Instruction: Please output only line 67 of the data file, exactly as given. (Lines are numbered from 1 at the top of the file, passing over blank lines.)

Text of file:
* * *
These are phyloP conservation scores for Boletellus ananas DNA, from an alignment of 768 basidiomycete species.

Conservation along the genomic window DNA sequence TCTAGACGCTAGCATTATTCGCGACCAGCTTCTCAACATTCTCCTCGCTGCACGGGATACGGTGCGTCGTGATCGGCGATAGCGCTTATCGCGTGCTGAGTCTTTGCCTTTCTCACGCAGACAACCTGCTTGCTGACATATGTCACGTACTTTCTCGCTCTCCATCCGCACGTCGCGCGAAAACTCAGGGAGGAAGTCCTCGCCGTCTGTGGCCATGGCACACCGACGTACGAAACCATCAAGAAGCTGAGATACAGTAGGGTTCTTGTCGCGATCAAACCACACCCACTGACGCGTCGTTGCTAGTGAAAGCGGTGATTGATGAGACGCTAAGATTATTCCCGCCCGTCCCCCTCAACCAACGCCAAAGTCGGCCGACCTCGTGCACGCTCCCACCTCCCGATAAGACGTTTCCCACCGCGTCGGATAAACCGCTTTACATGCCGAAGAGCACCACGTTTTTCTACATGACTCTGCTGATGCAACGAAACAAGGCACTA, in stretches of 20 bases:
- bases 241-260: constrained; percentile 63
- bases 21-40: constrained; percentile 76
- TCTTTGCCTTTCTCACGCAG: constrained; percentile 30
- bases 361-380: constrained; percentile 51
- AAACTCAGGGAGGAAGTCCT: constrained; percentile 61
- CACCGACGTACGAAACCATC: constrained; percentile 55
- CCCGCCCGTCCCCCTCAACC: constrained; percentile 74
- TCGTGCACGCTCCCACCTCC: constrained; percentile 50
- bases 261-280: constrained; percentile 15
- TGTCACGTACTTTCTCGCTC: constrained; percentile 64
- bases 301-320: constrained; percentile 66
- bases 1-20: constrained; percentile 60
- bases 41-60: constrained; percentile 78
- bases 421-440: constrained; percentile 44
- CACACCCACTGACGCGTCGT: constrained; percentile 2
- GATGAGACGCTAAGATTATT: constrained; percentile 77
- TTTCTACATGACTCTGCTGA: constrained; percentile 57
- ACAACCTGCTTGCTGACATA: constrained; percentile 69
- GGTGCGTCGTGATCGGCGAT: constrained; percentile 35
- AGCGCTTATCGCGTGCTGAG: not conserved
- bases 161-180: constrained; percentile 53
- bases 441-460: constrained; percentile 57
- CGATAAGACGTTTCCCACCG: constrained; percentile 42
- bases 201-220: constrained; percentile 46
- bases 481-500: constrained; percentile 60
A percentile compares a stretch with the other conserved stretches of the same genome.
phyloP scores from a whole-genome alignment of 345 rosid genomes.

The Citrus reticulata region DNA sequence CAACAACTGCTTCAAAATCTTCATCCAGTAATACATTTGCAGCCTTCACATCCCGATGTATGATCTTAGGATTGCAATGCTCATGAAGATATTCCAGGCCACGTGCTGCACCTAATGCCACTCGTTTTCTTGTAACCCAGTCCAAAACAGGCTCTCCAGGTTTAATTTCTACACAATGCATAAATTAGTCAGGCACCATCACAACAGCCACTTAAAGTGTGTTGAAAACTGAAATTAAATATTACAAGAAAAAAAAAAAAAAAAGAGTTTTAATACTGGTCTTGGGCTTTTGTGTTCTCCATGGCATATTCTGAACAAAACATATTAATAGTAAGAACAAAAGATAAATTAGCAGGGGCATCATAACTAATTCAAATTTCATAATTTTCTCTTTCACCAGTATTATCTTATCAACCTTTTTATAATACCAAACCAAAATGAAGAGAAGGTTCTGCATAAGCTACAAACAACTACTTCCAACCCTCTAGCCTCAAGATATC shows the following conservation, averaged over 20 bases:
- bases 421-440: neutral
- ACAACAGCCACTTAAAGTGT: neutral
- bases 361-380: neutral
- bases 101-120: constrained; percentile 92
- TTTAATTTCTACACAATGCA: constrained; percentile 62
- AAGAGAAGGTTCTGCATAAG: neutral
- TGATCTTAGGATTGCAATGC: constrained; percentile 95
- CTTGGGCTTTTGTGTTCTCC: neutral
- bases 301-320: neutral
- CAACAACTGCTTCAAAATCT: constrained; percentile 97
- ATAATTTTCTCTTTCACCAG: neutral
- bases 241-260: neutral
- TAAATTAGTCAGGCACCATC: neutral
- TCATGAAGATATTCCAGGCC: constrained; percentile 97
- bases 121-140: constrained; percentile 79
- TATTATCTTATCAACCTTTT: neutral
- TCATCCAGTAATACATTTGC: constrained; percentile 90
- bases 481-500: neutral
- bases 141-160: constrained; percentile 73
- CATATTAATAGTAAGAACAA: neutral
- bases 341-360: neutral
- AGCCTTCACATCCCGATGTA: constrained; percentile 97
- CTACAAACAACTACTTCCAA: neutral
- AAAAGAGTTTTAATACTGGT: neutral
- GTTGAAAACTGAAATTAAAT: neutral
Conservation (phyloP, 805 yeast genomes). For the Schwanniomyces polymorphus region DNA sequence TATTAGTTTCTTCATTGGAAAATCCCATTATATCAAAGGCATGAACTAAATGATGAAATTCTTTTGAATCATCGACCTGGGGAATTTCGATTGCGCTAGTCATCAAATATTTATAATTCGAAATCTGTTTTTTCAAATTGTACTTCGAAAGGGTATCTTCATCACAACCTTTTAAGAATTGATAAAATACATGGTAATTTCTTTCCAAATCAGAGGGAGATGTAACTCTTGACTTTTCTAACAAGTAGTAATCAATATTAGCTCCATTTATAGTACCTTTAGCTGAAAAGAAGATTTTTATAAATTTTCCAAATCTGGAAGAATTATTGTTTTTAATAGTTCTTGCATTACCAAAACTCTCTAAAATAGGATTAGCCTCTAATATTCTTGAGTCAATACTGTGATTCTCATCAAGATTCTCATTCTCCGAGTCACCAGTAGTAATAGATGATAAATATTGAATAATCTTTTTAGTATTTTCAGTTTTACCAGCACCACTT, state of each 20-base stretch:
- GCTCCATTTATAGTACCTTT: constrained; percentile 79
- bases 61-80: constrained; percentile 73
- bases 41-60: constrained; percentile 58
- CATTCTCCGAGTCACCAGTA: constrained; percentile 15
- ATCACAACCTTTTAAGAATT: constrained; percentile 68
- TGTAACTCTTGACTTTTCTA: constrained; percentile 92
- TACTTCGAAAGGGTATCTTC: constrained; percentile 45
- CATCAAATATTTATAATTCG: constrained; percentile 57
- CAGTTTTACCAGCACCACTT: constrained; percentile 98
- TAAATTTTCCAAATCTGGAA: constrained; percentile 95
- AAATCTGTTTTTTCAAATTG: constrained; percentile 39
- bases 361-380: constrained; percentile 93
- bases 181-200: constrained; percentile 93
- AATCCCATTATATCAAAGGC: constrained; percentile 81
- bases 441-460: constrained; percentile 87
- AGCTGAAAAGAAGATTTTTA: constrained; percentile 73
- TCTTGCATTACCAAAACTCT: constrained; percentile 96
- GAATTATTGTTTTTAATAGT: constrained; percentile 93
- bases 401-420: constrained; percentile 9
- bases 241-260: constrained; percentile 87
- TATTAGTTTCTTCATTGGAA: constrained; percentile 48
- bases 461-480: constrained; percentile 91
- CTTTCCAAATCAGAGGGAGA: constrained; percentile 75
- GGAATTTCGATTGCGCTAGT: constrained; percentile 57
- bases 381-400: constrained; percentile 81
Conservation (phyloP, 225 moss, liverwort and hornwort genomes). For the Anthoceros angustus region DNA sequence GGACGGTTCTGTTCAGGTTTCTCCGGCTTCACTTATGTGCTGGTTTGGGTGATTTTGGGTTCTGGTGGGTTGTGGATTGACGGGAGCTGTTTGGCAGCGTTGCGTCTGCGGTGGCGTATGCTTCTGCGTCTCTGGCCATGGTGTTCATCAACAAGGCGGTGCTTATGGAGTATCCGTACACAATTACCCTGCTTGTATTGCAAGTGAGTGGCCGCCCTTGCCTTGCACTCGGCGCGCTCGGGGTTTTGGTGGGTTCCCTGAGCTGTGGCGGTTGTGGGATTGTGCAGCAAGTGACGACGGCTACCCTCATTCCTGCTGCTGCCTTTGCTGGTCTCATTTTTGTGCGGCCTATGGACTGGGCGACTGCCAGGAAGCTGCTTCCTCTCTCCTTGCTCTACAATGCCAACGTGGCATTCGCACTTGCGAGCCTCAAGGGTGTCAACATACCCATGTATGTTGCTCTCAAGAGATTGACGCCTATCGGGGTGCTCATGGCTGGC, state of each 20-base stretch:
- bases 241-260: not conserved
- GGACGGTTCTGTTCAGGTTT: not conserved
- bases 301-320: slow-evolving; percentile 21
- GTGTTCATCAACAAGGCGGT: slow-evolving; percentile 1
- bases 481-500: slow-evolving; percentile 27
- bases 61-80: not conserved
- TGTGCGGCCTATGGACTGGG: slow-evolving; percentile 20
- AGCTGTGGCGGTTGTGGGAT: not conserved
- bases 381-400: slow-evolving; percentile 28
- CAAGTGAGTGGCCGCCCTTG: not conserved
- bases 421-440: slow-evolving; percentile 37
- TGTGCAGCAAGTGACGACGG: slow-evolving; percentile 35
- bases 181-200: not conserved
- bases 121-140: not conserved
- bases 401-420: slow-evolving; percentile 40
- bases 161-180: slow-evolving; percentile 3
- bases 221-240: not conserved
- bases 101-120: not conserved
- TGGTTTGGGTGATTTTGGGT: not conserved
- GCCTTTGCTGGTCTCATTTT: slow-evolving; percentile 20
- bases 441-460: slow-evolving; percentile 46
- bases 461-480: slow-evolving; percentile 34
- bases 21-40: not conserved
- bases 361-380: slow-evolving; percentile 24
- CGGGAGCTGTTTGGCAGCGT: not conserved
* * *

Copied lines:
- AAATCTGTTTTTTCAAATTG: constrained; percentile 39